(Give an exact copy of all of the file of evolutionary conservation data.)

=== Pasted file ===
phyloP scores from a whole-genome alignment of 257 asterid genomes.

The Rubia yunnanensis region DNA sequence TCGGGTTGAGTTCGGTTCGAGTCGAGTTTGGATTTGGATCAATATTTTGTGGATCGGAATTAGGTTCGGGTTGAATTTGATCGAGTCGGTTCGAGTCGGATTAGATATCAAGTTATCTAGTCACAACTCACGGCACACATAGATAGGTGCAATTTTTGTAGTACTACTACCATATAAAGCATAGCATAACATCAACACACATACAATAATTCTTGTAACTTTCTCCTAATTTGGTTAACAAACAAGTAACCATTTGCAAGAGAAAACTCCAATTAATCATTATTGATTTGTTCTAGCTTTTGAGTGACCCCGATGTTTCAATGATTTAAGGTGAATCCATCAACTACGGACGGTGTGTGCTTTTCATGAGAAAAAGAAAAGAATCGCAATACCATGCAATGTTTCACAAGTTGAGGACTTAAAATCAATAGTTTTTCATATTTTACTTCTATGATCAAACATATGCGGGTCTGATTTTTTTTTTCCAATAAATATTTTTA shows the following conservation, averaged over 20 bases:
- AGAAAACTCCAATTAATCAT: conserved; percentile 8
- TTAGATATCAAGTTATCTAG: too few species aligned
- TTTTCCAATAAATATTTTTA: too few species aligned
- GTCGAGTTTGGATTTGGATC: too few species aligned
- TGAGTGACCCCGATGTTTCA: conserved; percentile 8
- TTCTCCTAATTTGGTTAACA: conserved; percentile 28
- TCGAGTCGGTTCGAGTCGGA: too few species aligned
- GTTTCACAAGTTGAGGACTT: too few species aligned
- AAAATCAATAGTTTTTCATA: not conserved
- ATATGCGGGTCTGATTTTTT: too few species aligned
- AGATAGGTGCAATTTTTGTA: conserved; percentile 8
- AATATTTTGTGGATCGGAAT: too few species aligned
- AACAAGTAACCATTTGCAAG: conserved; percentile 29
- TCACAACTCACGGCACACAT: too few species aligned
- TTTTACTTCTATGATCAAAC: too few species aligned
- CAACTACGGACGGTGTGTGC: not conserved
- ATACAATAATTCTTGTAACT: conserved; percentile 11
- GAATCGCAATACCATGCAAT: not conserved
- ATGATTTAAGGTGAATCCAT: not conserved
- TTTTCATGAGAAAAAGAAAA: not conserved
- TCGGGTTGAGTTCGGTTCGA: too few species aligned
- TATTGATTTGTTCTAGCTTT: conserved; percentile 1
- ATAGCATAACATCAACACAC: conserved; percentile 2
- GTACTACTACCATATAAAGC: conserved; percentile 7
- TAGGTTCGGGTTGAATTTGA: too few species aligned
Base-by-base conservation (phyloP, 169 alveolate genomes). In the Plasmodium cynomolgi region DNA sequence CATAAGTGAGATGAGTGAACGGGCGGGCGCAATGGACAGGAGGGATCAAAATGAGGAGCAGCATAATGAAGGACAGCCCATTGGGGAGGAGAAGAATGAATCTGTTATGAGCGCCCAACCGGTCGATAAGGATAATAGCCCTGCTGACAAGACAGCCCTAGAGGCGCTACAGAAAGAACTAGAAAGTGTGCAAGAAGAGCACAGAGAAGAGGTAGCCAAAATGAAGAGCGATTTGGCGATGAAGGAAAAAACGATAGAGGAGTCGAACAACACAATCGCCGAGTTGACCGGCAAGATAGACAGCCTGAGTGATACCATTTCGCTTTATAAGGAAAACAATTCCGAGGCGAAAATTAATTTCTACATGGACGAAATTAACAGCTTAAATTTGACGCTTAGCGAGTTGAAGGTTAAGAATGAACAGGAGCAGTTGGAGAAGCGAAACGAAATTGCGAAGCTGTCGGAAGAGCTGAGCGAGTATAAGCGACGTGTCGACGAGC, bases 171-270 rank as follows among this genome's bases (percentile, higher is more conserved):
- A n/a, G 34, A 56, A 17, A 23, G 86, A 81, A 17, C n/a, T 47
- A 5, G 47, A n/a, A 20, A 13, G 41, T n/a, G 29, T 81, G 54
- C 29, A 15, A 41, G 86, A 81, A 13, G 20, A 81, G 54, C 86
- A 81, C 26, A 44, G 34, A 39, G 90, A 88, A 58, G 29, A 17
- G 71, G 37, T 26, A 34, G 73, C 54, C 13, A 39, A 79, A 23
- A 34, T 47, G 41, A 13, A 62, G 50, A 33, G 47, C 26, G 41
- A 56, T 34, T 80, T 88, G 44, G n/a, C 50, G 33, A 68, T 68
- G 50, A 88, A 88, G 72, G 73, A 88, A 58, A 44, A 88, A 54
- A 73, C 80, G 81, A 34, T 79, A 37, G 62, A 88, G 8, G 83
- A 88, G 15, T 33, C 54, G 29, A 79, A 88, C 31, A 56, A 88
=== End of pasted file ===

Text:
phyloP scores from a whole-genome alignment of 257 asterid genomes.

The Rubia yunnanensis region DNA sequence TCGGGTTGAGTTCGGTTCGAGTCGAGTTTGGATTTGGATCAATATTTTGTGGATCGGAATTAGGTTCGGGTTGAATTTGATCGAGTCGGTTCGAGTCGGATTAGATATCAAGTTATCTAGTCACAACTCACGGCACACATAGATAGGTGCAATTTTTGTAGTACTACTACCATATAAAGCATAGCATAACATCAACACACATACAATAATTCTTGTAACTTTCTCCTAATTTGGTTAACAAACAAGTAACCATTTGCAAGAGAAAACTCCAATTAATCATTATTGATTTGTTCTAGCTTTTGAGTGACCCCGATGTTTCAATGATTTAAGGTGAATCCATCAACTACGGACGGTGTGTGCTTTTCATGAGAAAAAGAAAAGAATCGCAATACCATGCAATGTTTCACAAGTTGAGGACTTAAAATCAATAGTTTTTCATATTTTACTTCTATGATCAAACATATGCGGGTCTGATTTTTTTTTTCCAATAAATATTTTTA shows the following conservation, averaged over 20 bases:
- AGAAAACTCCAATTAATCAT: conserved; percentile 8
- TTAGATATCAAGTTATCTAG: too few species aligned
- TTTTCCAATAAATATTTTTA: too few species aligned
- GTCGAGTTTGGATTTGGATC: too few species aligned
- TGAGTGACCCCGATGTTTCA: conserved; percentile 8
- TTCTCCTAATTTGGTTAACA: conserved; percentile 28
- TCGAGTCGGTTCGAGTCGGA: too few species aligned
- GTTTCACAAGTTGAGGACTT: too few species aligned
- AAAATCAATAGTTTTTCATA: not conserved
- ATATGCGGGTCTGATTTTTT: too few species aligned
- AGATAGGTGCAATTTTTGTA: conserved; percentile 8
- AATATTTTGTGGATCGGAAT: too few species aligned
- AACAAGTAACCATTTGCAAG: conserved; percentile 29
- TCACAACTCACGGCACACAT: too few species aligned
- TTTTACTTCTATGATCAAAC: too few species aligned
- CAACTACGGACGGTGTGTGC: not conserved
- ATACAATAATTCTTGTAACT: conserved; percentile 11
- GAATCGCAATACCATGCAAT: not conserved
- ATGATTTAAGGTGAATCCAT: not conserved
- TTTTCATGAGAAAAAGAAAA: not conserved
- TCGGGTTGAGTTCGGTTCGA: too few species aligned
- TATTGATTTGTTCTAGCTTT: conserved; percentile 1
- ATAGCATAACATCAACACAC: conserved; percentile 2
- GTACTACTACCATATAAAGC: conserved; percentile 7
- TAGGTTCGGGTTGAATTTGA: too few species aligned
Base-by-base conservation (phyloP, 169 alveolate genomes). In the Plasmodium cynomolgi region DNA sequence CATAAGTGAGATGAGTGAACGGGCGGGCGCAATGGACAGGAGGGATCAAAATGAGGAGCAGCATAATGAAGGACAGCCCATTGGGGAGGAGAAGAATGAATCTGTTATGAGCGCCCAACCGGTCGATAAGGATAATAGCCCTGCTGACAAGACAGCCCTAGAGGCGCTACAGAAAGAACTAGAAAGTGTGCAAGAAGAGCACAGAGAAGAGGTAGCCAAAATGAAGAGCGATTTGGCGATGAAGGAAAAAACGATAGAGGAGTCGAACAACACAATCGCCGAGTTGACCGGCAAGATAGACAGCCTGAGTGATACCATTTCGCTTTATAAGGAAAACAATTCCGAGGCGAAAATTAATTTCTACATGGACGAAATTAACAGCTTAAATTTGACGCTTAGCGAGTTGAAGGTTAAGAATGAACAGGAGCAGTTGGAGAAGCGAAACGAAATTGCGAAGCTGTCGGAAGAGCTGAGCGAGTATAAGCGACGTGTCGACGAGC, bases 171-270 rank as follows among this genome's bases (percentile, higher is more conserved):
- A n/a, G 34, A 56, A 17, A 23, G 86, A 81, A 17, C n/a, T 47
- A 5, G 47, A n/a, A 20, A 13, G 41, T n/a, G 29, T 81, G 54
- C 29, A 15, A 41, G 86, A 81, A 13, G 20, A 81, G 54, C 86
- A 81, C 26, A 44, G 34, A 39, G 90, A 88, A 58, G 29, A 17
- G 71, G 37, T 26, A 34, G 73, C 54, C 13, A 39, A 79, A 23
- A 34, T 47, G 41, A 13, A 62, G 50, A 33, G 47, C 26, G 41
- A 56, T 34, T 80, T 88, G 44, G n/a, C 50, G 33, A 68, T 68
- G 50, A 88, A 88, G 72, G 73, A 88, A 58, A 44, A 88, A 54
- A 73, C 80, G 81, A 34, T 79, A 37, G 62, A 88, G 8, G 83
- A 88, G 15, T 33, C 54, G 29, A 79, A 88, C 31, A 56, A 88